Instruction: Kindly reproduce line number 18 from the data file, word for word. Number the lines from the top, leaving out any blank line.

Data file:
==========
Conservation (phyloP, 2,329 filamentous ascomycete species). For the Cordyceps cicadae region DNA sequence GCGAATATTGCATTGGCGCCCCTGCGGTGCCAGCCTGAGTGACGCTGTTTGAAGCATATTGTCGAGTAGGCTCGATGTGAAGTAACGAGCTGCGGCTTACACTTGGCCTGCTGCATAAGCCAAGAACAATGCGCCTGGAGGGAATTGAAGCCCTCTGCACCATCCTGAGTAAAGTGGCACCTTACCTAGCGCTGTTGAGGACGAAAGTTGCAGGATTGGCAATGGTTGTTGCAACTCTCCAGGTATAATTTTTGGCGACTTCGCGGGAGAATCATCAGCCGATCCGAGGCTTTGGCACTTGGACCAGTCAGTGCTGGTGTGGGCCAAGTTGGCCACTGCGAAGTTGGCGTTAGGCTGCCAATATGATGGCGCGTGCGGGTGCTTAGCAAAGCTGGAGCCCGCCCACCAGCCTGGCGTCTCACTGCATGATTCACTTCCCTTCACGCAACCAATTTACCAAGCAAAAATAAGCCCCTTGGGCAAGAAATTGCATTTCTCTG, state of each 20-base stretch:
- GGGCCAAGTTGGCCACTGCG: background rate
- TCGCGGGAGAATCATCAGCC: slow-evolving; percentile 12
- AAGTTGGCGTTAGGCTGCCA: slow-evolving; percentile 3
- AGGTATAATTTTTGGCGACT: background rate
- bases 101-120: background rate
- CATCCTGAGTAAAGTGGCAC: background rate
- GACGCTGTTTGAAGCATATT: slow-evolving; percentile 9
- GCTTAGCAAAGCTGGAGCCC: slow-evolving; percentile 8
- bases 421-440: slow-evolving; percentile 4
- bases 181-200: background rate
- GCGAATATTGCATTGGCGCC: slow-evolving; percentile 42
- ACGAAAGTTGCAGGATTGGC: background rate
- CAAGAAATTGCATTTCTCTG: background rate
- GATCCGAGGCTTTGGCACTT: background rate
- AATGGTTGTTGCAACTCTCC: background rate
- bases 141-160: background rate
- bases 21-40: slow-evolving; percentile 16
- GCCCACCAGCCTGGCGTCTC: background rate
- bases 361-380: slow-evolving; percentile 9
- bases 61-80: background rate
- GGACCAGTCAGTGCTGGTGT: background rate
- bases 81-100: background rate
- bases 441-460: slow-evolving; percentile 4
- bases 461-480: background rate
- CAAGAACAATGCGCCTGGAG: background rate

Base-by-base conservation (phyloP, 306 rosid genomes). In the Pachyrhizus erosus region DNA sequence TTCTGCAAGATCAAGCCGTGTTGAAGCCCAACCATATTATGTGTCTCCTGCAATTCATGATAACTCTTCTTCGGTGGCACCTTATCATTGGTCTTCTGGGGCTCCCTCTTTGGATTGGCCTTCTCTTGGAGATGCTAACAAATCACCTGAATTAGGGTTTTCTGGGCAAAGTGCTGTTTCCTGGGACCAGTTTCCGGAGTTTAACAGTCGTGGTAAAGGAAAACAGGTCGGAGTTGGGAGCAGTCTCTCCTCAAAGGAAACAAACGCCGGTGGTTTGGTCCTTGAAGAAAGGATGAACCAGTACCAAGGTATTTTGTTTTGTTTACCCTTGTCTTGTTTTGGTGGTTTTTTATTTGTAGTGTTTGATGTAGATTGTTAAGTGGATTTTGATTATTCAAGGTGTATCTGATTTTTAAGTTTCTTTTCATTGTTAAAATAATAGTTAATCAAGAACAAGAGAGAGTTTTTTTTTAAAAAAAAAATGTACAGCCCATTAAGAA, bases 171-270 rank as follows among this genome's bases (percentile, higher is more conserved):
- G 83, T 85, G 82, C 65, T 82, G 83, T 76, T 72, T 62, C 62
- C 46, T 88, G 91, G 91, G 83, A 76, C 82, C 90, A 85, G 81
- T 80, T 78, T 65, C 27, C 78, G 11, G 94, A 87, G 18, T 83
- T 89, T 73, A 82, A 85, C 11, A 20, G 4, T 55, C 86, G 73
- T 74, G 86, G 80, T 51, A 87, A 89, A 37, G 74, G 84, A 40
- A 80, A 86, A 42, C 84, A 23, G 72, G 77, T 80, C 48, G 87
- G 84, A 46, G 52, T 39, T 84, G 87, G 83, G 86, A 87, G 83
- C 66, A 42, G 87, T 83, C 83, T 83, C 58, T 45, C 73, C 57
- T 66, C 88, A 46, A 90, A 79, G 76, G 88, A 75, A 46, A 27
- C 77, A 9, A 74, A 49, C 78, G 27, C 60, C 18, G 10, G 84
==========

- bases 21-40: slow-evolving; percentile 16